Philadelphia —For the TV camera crews, it was more opportunity than dilemma.
So many Disney-embroidered denim jackets on one sidewalk. Whose to choose?
Nancy Marakowski’s jacket — emblazoned with “2000” on the back, a Mickey Mouse head replacing one of the zeroes — got chosen by at least one camera and must have gotten serious some screen time on some station somewhere.
She, husband Dan and other members of her family were among the hundreds of people last Tuesday who lined up outside the Loews hotel here in hopes of getting into Roy Disney and Stanley Gold’s dump Michael Eisner rally.
They didn’t get in, although they did get some of the orange plastic goodie bags containing a “Save Disney” T-shirt, a “Goodbye, Michael” bumper sticker and a lapel pin bearing Roy Disney’s image.
“We just want Disney to stay Disney — to keep that mystique,” Mrs. Marakowski said.
Her husband was more blunt, maybe because he works at a bank in Philadelphia, not at a Disney retail store like his wife. “I want Michael out,” the “South Jersey” resident said.
Many of The Walt Disney Co. stock owners who lined up along Market Street said they were there because they love Disney, and you know what they say about that thin line between love and hate.
There’s another old saw that says little things mean a lot, and these Disney lovers (and Eisner haters?) say they’ve seen many little things at the Disney parks that tell them some mystique is missing.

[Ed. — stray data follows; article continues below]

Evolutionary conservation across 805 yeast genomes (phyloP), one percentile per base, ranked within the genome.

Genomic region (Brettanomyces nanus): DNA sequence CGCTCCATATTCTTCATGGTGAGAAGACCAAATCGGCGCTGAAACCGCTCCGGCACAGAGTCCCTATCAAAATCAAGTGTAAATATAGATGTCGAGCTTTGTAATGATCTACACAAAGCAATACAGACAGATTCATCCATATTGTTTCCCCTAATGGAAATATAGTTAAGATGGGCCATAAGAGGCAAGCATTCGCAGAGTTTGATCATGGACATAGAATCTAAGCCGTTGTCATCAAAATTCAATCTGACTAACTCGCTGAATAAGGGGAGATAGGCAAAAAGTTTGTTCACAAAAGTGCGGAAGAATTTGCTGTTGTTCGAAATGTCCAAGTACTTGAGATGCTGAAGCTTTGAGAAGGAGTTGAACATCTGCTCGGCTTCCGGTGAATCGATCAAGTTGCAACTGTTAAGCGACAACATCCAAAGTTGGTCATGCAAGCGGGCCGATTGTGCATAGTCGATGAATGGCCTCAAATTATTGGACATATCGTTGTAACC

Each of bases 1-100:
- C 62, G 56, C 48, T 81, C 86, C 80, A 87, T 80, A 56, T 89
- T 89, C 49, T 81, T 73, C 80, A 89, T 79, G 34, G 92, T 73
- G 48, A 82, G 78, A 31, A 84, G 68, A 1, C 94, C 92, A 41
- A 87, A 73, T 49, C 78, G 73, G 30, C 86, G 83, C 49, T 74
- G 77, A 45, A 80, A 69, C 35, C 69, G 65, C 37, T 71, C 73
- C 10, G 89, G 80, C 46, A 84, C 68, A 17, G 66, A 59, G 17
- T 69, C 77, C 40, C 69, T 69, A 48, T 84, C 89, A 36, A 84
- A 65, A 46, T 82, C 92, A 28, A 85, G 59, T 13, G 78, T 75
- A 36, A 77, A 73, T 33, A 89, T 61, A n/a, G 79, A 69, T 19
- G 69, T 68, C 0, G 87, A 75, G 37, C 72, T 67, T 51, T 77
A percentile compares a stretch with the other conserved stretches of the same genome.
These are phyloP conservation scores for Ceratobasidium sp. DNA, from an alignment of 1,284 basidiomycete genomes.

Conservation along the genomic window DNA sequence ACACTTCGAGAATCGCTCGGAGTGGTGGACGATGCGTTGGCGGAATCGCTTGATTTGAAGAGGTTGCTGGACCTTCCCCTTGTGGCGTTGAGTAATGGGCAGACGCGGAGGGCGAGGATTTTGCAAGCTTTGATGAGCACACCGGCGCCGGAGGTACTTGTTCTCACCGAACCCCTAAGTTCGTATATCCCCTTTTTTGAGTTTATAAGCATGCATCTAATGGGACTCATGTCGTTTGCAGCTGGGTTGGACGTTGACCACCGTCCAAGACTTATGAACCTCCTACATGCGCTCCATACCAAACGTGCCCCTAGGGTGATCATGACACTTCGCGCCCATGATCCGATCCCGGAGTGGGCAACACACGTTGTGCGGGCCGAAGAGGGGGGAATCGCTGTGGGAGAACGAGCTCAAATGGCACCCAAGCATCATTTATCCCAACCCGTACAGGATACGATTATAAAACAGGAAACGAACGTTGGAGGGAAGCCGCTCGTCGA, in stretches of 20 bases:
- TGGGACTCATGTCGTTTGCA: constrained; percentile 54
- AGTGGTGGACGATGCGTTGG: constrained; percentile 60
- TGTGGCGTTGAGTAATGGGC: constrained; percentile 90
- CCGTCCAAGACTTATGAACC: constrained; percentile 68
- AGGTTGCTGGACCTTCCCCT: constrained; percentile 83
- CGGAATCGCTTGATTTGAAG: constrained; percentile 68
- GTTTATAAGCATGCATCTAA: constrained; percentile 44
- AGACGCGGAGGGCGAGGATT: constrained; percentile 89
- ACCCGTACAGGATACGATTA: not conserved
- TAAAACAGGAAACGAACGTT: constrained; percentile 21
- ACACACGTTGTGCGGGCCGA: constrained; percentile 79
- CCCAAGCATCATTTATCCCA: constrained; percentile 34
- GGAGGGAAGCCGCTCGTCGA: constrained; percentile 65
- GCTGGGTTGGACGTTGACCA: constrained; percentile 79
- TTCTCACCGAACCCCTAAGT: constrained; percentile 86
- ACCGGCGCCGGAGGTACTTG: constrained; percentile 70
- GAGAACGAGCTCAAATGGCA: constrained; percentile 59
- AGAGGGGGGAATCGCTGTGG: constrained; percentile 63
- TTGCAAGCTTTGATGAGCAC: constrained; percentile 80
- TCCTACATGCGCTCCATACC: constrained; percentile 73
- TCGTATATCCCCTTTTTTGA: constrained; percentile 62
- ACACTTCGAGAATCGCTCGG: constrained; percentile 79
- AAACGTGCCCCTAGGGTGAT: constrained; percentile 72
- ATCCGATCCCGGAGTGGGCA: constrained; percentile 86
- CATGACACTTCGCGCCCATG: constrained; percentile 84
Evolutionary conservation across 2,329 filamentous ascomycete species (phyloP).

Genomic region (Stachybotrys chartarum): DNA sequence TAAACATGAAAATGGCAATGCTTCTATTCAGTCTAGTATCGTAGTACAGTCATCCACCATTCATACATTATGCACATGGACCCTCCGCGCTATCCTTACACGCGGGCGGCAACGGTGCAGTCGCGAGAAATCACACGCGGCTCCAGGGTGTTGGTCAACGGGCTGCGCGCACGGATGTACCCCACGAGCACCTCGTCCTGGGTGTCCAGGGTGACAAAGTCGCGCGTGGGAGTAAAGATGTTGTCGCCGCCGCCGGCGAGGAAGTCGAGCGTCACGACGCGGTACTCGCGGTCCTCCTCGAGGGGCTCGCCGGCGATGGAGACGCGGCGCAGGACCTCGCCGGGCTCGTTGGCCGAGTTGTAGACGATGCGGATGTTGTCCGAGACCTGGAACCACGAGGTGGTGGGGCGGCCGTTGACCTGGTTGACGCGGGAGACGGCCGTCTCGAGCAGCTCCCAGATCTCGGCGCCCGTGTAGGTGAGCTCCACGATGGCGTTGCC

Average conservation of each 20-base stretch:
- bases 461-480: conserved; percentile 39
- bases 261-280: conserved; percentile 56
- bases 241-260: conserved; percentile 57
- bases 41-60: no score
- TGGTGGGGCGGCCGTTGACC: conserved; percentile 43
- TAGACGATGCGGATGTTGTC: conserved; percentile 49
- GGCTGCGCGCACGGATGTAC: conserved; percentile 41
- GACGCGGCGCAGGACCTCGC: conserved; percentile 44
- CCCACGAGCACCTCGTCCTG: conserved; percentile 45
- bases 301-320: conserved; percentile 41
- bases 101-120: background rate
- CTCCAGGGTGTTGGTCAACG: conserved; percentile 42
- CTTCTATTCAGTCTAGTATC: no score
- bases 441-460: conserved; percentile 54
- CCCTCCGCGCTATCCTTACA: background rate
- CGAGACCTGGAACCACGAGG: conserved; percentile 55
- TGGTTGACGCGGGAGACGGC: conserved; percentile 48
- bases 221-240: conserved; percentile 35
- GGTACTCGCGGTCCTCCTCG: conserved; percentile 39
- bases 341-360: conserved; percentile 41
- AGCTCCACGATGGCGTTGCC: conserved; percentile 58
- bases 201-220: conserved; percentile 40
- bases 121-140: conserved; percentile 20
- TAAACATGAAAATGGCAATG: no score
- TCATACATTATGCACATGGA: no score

For Dan Marakowski, it was eliminating the marching bands down Main Street at Walt Disney World in Orlando, Fla. “They’re really cutting back on live entertainment,” Marakowski, who said he’s been going to Disney parks regularly since 1989, lamented.
Inside the Loews — but also shut out of the “Save Disney” rally when the room filled up — were Ken and Kathy Gilrain, of Promised Land, Pa.
Ken Gilrain talked of meeting Roy Disney “on the Monorail” in Orlando 18 years ago, and how cast members in the park would tell of how he treated them like family, including when other family members took ill.
Now, Gilrain said, “the people that work there are just beat up. It’s still a good place to go, but not like it used to be.”
For Gilrain, the little thing that changed was the banjo player that used to sit at the entrance to a country store in the Orlando park. His kids — who now range in age from 24 to 18 — had never seen anyone play a banjo, and it impressed them.
The banjo player is gone, Gilrain said; his job eliminated. But he’s not unemployed: He’s plucking strings at the Universal Studios theme park in Orlando.
Roy Disney and Gold have issues that run deep and, to judge from their speeches at the Disney annual meeting last Wednesday, are deeply personal.
For the people on Market Street wearing Disney jackets, it’s personal, too, and their votes shouldn’t be ignored by any corporate trustee of any beloved institution.
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